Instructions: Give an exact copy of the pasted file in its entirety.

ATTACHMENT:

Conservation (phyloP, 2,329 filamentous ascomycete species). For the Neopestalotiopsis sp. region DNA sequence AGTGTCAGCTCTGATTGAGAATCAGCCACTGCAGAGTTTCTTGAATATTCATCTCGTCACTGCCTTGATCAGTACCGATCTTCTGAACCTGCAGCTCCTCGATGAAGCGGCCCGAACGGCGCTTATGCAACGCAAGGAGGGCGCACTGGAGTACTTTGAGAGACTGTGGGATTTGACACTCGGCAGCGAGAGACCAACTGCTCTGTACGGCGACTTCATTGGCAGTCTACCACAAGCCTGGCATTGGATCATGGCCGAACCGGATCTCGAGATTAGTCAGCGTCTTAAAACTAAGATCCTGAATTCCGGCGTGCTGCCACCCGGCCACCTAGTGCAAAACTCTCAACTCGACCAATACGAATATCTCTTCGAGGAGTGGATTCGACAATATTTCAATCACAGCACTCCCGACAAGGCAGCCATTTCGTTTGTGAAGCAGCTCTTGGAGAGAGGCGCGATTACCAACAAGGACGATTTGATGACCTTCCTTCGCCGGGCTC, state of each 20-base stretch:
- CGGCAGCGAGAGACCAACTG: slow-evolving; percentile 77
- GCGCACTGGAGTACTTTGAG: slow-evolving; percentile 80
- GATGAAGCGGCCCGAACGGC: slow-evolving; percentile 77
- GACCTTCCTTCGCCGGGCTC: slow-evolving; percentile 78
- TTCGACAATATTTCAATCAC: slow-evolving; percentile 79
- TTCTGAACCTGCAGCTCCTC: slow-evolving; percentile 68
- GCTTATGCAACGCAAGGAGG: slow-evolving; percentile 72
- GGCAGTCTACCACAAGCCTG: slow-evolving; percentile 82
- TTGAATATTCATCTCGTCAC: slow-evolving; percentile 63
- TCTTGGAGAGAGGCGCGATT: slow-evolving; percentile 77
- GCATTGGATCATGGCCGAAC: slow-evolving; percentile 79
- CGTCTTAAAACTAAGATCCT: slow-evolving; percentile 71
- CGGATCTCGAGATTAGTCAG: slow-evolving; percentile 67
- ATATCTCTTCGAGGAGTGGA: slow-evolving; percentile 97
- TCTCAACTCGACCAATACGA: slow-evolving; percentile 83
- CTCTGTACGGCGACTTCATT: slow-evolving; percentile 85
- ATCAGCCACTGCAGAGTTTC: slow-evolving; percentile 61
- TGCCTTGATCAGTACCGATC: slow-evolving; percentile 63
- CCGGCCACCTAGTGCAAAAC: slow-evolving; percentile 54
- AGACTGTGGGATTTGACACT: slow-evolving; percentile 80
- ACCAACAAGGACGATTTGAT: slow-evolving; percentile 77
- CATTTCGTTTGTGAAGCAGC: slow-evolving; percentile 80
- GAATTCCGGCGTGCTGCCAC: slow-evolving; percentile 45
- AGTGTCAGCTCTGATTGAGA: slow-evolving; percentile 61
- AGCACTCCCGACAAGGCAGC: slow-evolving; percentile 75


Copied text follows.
Conservation (phyloP, 2,329 filamentous ascomycete species). For the Neopestalotiopsis sp. region DNA sequence AGTGTCAGCTCTGATTGAGAATCAGCCACTGCAGAGTTTCTTGAATATTCATCTCGTCACTGCCTTGATCAGTACCGATCTTCTGAACCTGCAGCTCCTCGATGAAGCGGCCCGAACGGCGCTTATGCAACGCAAGGAGGGCGCACTGGAGTACTTTGAGAGACTGTGGGATTTGACACTCGGCAGCGAGAGACCAACTGCTCTGTACGGCGACTTCATTGGCAGTCTACCACAAGCCTGGCATTGGATCATGGCCGAACCGGATCTCGAGATTAGTCAGCGTCTTAAAACTAAGATCCTGAATTCCGGCGTGCTGCCACCCGGCCACCTAGTGCAAAACTCTCAACTCGACCAATACGAATATCTCTTCGAGGAGTGGATTCGACAATATTTCAATCACAGCACTCCCGACAAGGCAGCCATTTCGTTTGTGAAGCAGCTCTTGGAGAGAGGCGCGATTACCAACAAGGACGATTTGATGACCTTCCTTCGCCGGGCTC, state of each 20-base stretch:
- CGGCAGCGAGAGACCAACTG: slow-evolving; percentile 77
- GCGCACTGGAGTACTTTGAG: slow-evolving; percentile 80
- GATGAAGCGGCCCGAACGGC: slow-evolving; percentile 77
- GACCTTCCTTCGCCGGGCTC: slow-evolving; percentile 78
- TTCGACAATATTTCAATCAC: slow-evolving; percentile 79
- TTCTGAACCTGCAGCTCCTC: slow-evolving; percentile 68
- GCTTATGCAACGCAAGGAGG: slow-evolving; percentile 72
- GGCAGTCTACCACAAGCCTG: slow-evolving; percentile 82
- TTGAATATTCATCTCGTCAC: slow-evolving; percentile 63
- TCTTGGAGAGAGGCGCGATT: slow-evolving; percentile 77
- GCATTGGATCATGGCCGAAC: slow-evolving; percentile 79
- CGTCTTAAAACTAAGATCCT: slow-evolving; percentile 71
- CGGATCTCGAGATTAGTCAG: slow-evolving; percentile 67
- ATATCTCTTCGAGGAGTGGA: slow-evolving; percentile 97
- TCTCAACTCGACCAATACGA: slow-evolving; percentile 83
- CTCTGTACGGCGACTTCATT: slow-evolving; percentile 85
- ATCAGCCACTGCAGAGTTTC: slow-evolving; percentile 61
- TGCCTTGATCAGTACCGATC: slow-evolving; percentile 63
- CCGGCCACCTAGTGCAAAAC: slow-evolving; percentile 54
- AGACTGTGGGATTTGACACT: slow-evolving; percentile 80
- ACCAACAAGGACGATTTGAT: slow-evolving; percentile 77
- CATTTCGTTTGTGAAGCAGC: slow-evolving; percentile 80
- GAATTCCGGCGTGCTGCCAC: slow-evolving; percentile 45
- AGTGTCAGCTCTGATTGAGA: slow-evolving; percentile 61
- AGCACTCCCGACAAGGCAGC: slow-evolving; percentile 75